The Art of Using the Whole Vegetable
By Tara Duggan
Ten Speed Press
In an age of nose-to-tail animal cookery, it’s only natural that an enterprising chef should turn her attention to whole-vegetable cookery too. Tara Duggan’s new cookbook, Root-to-Stalk Cooking: The Art of Using the Whole Vegetable, promises to teach home cooks how to make the most of their produce, featuring 65 recipes showcasing parts of vegetables that typically get tossed.
It’s a savvy (not to mention thrifty) idea, and some of Duggan’s recipes are truly inspired: carrot-top salsa verde with roasted root vegetables is a clever, all-inclusive side; beet greens strata is a colorful and hearty main dish. Duggan even tackles some trickier scraps like watermelon rinds, which are transformed into a Thai-inspired salad. But some creations, like the thimble-sized, labor-intensive tomato water and cucumber granita, seem like more trouble than they’re worth.
The book’s six chapters represent different edible parts of a plant (roots, stems, leaves, flowers, seeds, and fruit), and Duggan helpfully points readers toward multiple recipes using different parts of the same vegetable.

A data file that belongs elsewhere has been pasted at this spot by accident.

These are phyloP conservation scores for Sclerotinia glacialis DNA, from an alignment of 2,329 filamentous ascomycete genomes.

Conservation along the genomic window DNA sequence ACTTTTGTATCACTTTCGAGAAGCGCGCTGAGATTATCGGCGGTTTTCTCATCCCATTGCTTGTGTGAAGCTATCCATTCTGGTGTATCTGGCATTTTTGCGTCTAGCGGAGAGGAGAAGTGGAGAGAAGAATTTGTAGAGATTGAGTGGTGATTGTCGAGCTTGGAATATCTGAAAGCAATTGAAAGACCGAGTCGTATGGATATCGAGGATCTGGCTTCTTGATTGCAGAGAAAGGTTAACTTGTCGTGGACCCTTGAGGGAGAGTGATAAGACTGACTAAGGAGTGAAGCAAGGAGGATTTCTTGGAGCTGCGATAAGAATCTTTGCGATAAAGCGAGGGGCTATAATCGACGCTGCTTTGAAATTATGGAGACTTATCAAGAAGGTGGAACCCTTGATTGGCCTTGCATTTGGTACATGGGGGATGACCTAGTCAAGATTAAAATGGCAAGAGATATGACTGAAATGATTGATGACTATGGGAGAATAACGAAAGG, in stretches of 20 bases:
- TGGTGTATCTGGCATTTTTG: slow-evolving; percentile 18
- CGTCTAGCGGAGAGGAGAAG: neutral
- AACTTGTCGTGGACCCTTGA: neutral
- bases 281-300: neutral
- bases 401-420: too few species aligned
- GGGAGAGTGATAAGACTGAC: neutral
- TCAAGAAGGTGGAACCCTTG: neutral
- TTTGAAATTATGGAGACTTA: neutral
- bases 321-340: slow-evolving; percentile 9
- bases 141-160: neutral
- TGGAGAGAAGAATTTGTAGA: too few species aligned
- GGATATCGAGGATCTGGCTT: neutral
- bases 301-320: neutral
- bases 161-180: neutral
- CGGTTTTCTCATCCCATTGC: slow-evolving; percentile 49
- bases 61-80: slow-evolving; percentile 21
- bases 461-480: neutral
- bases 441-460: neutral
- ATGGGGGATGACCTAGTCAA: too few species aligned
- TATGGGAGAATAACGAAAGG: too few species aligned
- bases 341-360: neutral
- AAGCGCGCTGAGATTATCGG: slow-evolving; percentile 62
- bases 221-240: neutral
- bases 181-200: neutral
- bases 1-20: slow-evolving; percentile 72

Duggan, a regular contributor to the San Francisco Chronicle’s food section and the author of The Working Cook, has a knack for making sometimes-complicated recipes seem accessible. But home cooks who aren’t comfortable improvising may wish for more guidance; some of her recipes rely more on intuition than precision.
Cooking root to stalk is a noble goal, and Duggan makes it seem reachable. If home cooks can implement even half of her suggestions into their daily routine, consider it a job well done.